I was listening to CS Lewis stepson Douglas Gresham on TV earlier this week pontificating that those who were promoting the new film as bearing an explicit Christian message were getting it all wrong. He was insistent that Lewis intended the Narnia Chronicles as 'just a good fantasy story'. A story which drew on all sorts of spiritual folklore, blah-de-blah. But having read Lewis' own Christian views it has always struck me that anyone as 'struck down' by the Christian faith, as Lewis certainly was, could have written such a close allegory without intended the comparison.
In short, Gresham's blustering sounded like the pompous ramblings of someone without an understanding of rich beauty (in this case faith) determined to spoil a rare flowering of it for others. For the new Narnia film is, from what I have seen of it, just that: a rare flower among recent movie thorns.
But let us allow Lewis to speak for himself. In the letter, written in 1961, he writes:
"The whole Narnian story is about Christ. Supposing there really was a world like Narnia . . . and supposing Christ wanted to go into that world and save it (as He did ours) what might have happened?” he wrote.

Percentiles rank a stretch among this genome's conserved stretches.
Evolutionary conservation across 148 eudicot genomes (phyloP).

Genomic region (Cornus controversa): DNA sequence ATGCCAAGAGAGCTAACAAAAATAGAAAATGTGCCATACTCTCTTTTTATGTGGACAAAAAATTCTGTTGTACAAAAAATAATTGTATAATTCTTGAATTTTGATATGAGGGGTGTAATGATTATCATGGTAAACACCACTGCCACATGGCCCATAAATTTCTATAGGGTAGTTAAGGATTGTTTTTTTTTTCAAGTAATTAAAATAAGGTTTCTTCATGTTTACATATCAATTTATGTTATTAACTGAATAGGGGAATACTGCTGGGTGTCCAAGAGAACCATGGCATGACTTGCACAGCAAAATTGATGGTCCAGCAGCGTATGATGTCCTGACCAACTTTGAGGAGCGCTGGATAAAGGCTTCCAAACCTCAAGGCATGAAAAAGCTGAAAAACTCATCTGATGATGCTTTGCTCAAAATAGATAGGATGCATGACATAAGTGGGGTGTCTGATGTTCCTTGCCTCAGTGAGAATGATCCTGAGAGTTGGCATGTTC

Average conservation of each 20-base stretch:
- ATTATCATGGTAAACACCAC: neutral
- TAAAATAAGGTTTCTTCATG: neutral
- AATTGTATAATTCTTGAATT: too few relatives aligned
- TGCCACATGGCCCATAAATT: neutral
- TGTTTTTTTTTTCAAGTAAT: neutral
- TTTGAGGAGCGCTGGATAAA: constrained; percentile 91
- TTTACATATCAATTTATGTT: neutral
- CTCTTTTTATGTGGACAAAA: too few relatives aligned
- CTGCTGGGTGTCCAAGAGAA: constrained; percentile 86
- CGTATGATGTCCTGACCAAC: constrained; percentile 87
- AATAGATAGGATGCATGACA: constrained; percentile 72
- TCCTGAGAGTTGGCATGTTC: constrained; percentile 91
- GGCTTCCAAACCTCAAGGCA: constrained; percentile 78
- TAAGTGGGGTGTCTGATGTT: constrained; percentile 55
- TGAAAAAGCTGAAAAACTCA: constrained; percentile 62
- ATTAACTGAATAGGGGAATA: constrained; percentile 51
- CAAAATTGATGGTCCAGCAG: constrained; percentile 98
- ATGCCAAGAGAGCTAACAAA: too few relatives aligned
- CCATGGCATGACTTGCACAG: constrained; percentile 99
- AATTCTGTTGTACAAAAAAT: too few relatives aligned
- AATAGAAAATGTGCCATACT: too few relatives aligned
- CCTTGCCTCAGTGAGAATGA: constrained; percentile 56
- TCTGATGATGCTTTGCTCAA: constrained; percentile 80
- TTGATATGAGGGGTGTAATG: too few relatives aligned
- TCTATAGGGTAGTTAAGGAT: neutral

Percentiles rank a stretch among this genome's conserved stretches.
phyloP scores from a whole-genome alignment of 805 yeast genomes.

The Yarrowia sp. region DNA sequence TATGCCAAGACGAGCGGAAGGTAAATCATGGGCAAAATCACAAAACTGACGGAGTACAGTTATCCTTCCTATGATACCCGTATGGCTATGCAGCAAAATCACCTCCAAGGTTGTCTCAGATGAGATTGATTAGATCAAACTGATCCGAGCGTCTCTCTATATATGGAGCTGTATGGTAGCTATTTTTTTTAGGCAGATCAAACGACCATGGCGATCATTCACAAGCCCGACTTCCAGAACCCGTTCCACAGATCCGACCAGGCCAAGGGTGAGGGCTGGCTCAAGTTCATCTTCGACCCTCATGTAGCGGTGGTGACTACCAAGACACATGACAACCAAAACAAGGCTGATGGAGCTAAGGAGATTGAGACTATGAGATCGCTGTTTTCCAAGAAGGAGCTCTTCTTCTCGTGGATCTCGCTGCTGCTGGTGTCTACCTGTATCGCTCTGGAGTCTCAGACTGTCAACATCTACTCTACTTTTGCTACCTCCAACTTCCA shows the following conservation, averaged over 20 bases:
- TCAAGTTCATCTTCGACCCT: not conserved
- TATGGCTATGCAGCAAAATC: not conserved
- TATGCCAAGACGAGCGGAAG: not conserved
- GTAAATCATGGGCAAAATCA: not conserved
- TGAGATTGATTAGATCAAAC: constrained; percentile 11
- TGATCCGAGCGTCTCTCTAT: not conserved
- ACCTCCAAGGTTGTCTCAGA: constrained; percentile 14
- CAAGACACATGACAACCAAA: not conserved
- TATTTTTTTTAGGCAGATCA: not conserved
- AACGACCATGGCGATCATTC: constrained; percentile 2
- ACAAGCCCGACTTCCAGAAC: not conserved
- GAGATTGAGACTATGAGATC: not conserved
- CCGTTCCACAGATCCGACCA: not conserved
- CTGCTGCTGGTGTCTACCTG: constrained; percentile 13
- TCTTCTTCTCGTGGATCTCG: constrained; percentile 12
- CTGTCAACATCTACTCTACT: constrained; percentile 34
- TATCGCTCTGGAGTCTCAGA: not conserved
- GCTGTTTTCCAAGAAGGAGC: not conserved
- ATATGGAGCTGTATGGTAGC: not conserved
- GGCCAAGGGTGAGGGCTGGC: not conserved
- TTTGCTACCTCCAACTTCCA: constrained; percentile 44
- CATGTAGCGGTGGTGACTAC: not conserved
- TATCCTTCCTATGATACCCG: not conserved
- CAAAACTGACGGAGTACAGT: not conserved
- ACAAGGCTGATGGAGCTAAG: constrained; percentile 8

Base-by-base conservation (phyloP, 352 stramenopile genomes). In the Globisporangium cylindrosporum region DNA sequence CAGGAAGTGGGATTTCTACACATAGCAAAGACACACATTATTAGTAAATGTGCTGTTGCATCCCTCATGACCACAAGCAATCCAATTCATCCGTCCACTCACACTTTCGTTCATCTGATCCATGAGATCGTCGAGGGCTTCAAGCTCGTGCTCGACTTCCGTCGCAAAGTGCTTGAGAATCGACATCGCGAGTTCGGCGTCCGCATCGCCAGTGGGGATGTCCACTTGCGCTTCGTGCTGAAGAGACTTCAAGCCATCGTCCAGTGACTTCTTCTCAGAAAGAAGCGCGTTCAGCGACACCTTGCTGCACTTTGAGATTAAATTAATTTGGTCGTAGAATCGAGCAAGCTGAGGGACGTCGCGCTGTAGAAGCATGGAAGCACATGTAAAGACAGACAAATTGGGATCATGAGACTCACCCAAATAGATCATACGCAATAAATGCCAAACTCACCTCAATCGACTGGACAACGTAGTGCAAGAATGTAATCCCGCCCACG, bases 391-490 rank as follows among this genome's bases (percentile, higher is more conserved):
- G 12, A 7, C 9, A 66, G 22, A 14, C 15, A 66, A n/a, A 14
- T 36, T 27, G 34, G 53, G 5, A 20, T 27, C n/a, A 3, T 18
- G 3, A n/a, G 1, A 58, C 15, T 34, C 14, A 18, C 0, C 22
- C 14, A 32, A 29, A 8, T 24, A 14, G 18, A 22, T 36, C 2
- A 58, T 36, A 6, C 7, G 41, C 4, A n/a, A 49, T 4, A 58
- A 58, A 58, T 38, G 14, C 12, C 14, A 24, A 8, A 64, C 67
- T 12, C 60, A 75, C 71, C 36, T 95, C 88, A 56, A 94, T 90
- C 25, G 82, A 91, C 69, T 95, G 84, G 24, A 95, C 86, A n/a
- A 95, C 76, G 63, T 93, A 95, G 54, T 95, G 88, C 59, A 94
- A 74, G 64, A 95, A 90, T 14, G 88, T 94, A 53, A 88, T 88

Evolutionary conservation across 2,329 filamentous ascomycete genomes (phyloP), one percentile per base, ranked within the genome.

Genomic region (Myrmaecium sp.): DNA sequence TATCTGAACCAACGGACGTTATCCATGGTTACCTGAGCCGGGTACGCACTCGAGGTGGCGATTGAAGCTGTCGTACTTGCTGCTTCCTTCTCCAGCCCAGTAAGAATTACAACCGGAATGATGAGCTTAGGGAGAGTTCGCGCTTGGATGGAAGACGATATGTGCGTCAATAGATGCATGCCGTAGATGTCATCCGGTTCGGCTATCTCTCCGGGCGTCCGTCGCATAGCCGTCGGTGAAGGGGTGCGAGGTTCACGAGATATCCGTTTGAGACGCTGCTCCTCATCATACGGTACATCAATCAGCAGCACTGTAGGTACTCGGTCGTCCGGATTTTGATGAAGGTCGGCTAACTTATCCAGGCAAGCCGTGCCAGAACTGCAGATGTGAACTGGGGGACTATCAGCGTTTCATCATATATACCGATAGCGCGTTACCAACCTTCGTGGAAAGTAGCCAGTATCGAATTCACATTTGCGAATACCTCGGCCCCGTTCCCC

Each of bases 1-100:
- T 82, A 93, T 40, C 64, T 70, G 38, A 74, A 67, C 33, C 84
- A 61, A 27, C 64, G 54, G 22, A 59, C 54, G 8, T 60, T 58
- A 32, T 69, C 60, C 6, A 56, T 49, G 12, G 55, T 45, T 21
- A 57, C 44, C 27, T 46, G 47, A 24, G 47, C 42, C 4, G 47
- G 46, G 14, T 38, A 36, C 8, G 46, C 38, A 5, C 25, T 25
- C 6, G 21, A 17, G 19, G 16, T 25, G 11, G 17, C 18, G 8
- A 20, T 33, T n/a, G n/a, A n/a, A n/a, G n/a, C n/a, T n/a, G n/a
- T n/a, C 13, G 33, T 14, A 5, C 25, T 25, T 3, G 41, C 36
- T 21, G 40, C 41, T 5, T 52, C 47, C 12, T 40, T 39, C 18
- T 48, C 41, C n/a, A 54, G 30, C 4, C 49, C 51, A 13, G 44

“The stories are my answer. Since Narnia is a world of talking beasts, I thought he would become a talking beast there as he became a man here. I pictured him becoming a lion there because a) the lion is supposed to be the king of beasts; b) Christ is called ‘the lion of Judah’ in the Bible."
So two things. 1. Why not treat yourself and your family this Christmas to a great evening out enjoying a powerful story (in what the director claims is a film faithful to the book)? 2. Next time you hear someone claiming Aslan does not represent the figure of Jesus Christ and the story is not meant to be the Christian gospel well you can intorduce them to a 'novel' concept, can't you? Letting them know that they don't know what they're talking about - and here's the proof of it.
After all, even Disney studios, the centre of fantasy production world USA, is promoting it as having an explicitly Christian message! Now you can't get much more de-fantasizing than that, can you? Case closed.
Why does all this matter? Because it matters to the detractors who are desperate to prove that one of the greatest literary children's stories ever written was not inspired by Christ and the Christian faith. Not to mention the mind of one of the world's greatest literary figures. Truth matters you see.